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A 2,250-Foot Tall Tower in Arizona Will Usher in the Future of Wind Energy

Set to be completed in 2018, it would be the tallest freestanding structure in the US.
Image: Solar Wind Energy

From Motherboard Germany:

Wind and solar energy only provide us with power as nature allows, but solar-wind hybrid towers could soon overcome this limitation. The company Solar Wind Energy, based in Maryland, has now received the necessary startup capital for the construction of a 2,250-foot-high tower in Arizona, which would be the tallest freestanding structure in the US.

The idea for solar-wind-towers goes back to a patent from 1975 by Dr. Phillip Carlson, then at Lockheed Aircraft Corp., and the concept was brilliantly illustrated in Popular Science in 1981.


The concept is simple. A mist of water droplets is sprayed over the opening of the tower. The fog evaporates and absorbs the heat of the surrounding air. The denser cooled air then falls to the bottom, and that wind speed can get up to 50 miles per hour. At the base of the tower the horizontal downdraft is diverted through the wind turbines, which then generate electricity.

Image: Solar Wind Energy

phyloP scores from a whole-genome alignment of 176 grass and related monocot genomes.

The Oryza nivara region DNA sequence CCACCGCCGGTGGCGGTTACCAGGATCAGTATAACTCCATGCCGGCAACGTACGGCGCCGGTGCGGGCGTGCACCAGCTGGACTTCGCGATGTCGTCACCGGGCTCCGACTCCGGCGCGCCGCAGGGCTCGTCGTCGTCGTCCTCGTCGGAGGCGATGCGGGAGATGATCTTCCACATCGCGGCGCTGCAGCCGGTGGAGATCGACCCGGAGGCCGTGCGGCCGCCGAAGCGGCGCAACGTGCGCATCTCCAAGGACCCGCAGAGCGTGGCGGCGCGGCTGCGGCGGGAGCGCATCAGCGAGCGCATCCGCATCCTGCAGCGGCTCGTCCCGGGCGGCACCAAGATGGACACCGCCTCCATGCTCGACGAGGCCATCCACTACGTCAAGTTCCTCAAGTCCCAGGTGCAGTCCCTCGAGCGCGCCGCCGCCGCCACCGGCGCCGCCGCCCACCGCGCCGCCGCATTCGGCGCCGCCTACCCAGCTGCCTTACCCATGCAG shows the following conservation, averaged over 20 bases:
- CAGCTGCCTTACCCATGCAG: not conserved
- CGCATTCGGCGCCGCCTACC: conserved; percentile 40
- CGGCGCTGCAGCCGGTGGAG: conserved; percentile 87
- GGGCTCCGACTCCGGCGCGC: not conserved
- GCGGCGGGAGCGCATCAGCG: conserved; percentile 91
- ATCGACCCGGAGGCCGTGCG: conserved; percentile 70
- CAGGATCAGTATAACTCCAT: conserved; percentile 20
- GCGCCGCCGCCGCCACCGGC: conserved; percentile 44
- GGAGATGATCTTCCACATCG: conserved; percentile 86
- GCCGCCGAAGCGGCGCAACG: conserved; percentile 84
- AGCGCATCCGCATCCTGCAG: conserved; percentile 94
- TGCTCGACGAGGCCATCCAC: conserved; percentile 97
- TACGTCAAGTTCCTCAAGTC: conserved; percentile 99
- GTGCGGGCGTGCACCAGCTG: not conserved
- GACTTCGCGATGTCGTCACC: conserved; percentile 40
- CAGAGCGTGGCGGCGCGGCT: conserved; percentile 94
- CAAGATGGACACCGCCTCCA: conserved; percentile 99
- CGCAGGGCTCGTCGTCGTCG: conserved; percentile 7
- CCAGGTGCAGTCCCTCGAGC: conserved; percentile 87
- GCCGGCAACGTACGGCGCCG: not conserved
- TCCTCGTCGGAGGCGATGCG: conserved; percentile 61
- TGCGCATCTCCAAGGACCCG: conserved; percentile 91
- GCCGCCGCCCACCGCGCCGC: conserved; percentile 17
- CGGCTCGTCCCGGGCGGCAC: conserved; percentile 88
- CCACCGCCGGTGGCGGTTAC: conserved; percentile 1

The advantage of this method is that the downdraft can be produced around the clock, as long as the air is warm and dry enough. For this reason, the first tower will be built near San Luis, Arizona, planned for 2018.

The overall cost of the plant is estimated at around $1.6 billion. The company received $1.6 million in this latest funding round, and hopes the company's rising stock value and the project's impressive "simplicity of the principle" will continue to interest investors.

In a promotional video, Solar Wind Energy promises CO2-free power production around the clock, throughout the whole year. It will generate an average of 435 megawatts, coming close to that of the smallest nuclear power plant in the US, which averages 502 megawatts.

Correction 6/24: An earlier version of this post inaccurately reported the location of the tower as San Luis, New Mexico. The correct location is San Luis, Arizona. We regret the error.